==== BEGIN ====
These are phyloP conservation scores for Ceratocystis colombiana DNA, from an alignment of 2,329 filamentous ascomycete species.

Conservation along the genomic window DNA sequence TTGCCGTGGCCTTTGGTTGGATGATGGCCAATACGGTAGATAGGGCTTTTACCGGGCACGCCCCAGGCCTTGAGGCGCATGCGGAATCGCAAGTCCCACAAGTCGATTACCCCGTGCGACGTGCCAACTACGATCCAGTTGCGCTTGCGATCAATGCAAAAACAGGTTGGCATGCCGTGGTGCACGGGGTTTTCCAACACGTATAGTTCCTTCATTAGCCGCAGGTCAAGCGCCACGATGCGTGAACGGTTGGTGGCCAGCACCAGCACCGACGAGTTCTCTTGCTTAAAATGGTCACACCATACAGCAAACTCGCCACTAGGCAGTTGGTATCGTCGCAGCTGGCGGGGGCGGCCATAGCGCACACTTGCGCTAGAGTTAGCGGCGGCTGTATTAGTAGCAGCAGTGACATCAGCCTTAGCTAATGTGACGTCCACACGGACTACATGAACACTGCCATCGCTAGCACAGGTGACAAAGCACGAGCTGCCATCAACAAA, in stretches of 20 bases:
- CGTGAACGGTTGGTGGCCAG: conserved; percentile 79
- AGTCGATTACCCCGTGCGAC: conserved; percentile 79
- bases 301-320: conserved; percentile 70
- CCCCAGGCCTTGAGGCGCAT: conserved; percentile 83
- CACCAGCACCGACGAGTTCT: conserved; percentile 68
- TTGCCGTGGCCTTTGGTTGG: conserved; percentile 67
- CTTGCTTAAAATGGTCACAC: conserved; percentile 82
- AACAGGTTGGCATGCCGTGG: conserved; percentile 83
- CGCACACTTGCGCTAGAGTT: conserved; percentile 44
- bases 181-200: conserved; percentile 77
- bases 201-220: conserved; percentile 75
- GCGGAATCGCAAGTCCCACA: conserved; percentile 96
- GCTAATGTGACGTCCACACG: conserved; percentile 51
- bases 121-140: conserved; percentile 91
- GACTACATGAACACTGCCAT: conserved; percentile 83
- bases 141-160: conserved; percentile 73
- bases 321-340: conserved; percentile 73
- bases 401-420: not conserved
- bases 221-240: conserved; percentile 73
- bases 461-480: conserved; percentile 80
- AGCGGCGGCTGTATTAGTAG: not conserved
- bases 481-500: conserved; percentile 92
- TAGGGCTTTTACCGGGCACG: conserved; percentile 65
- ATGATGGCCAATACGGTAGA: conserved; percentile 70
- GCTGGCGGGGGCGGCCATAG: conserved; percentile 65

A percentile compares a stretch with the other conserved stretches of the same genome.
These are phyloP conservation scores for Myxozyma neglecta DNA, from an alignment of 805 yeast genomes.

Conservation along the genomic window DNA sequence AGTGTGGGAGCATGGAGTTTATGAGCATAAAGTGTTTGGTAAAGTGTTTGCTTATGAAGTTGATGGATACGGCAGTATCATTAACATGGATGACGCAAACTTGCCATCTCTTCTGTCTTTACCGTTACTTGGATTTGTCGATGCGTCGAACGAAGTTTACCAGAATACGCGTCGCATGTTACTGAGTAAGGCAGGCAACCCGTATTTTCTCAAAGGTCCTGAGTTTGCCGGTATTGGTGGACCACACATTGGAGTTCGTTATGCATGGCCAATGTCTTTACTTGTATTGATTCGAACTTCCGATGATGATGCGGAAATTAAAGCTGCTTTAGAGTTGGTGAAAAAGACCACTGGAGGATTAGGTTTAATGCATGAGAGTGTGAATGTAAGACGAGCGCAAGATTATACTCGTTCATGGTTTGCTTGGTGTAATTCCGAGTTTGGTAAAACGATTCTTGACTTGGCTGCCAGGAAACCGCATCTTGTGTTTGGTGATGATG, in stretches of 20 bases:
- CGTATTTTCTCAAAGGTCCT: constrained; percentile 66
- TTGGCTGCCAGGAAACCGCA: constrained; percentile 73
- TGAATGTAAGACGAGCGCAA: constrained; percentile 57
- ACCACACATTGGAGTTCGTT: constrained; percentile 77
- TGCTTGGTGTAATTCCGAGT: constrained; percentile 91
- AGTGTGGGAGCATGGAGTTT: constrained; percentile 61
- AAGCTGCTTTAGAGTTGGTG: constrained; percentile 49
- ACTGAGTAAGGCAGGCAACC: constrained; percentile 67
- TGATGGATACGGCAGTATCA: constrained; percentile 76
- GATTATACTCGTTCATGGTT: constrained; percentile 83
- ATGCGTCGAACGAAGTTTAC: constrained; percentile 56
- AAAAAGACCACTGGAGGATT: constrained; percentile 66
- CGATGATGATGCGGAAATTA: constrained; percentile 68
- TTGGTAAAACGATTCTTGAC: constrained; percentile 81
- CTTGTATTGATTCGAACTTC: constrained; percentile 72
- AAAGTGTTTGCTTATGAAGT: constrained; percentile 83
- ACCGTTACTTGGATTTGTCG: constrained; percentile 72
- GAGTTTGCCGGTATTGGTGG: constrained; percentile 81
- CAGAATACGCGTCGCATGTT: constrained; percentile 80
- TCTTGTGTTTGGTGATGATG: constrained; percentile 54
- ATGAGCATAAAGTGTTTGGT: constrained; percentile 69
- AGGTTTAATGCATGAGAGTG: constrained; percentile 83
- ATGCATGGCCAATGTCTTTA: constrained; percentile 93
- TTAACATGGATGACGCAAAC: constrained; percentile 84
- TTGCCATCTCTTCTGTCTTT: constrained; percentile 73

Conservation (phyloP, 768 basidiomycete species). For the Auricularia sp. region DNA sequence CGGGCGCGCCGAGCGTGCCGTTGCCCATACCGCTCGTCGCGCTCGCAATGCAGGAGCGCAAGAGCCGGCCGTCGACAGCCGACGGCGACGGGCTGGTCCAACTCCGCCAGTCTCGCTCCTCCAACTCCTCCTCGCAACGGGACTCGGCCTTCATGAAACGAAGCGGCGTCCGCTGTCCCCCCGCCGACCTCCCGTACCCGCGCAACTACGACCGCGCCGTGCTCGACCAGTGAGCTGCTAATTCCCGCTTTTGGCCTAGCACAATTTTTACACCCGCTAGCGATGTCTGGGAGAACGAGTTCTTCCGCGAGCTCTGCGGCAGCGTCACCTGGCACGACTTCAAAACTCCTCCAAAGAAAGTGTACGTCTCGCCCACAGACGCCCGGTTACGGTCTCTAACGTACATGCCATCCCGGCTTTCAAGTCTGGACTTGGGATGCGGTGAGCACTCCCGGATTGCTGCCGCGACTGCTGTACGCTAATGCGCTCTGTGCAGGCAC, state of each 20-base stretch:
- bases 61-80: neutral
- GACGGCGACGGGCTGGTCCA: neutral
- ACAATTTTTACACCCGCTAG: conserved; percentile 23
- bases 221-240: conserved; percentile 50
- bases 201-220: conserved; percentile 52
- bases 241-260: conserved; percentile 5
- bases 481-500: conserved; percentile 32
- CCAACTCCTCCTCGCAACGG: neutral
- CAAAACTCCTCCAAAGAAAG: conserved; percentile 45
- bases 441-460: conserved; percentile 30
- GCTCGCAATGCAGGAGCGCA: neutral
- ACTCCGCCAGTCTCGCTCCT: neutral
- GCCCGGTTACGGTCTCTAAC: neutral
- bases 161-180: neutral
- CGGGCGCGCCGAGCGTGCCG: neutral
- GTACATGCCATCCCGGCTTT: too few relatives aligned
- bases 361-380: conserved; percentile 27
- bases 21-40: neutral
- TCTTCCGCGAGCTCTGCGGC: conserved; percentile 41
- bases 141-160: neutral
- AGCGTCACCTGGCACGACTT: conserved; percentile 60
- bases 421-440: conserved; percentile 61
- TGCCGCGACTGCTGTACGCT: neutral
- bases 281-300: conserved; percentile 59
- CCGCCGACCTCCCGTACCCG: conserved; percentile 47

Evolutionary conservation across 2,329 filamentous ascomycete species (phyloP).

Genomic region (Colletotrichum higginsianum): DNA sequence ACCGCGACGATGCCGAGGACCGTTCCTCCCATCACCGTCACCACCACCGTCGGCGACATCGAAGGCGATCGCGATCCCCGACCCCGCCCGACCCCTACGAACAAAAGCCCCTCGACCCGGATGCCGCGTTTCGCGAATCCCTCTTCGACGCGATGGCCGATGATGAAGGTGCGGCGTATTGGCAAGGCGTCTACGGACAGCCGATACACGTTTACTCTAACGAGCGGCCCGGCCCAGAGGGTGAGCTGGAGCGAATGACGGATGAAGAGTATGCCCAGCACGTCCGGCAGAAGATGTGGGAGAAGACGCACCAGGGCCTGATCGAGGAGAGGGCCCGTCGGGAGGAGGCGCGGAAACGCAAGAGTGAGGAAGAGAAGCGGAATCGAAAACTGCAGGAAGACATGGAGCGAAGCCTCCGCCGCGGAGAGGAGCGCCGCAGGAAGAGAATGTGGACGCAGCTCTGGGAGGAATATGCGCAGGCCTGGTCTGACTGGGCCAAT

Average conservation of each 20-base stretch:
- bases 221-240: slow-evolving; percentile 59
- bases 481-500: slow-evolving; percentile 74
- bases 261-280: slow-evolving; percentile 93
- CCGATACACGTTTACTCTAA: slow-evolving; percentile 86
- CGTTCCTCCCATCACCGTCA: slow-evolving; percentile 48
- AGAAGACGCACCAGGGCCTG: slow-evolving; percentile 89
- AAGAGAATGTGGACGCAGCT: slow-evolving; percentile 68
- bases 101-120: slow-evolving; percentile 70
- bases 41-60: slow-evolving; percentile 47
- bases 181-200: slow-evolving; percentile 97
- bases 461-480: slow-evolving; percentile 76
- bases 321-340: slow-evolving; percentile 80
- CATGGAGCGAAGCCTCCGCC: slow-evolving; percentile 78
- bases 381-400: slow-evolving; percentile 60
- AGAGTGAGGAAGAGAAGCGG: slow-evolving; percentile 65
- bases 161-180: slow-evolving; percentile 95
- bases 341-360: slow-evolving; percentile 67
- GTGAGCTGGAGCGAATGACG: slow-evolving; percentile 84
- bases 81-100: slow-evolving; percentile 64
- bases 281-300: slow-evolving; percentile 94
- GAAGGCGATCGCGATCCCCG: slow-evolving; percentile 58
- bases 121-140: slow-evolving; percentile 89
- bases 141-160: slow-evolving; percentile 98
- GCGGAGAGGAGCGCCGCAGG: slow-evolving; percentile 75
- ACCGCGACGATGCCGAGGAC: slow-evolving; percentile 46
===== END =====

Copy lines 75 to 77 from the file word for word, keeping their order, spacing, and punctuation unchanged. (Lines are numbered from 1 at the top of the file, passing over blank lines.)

- TCTTCCGCGAGCTCTGCGGC: conserved; percentile 41
- bases 141-160: neutral
- AGCGTCACCTGGCACGACTT: conserved; percentile 60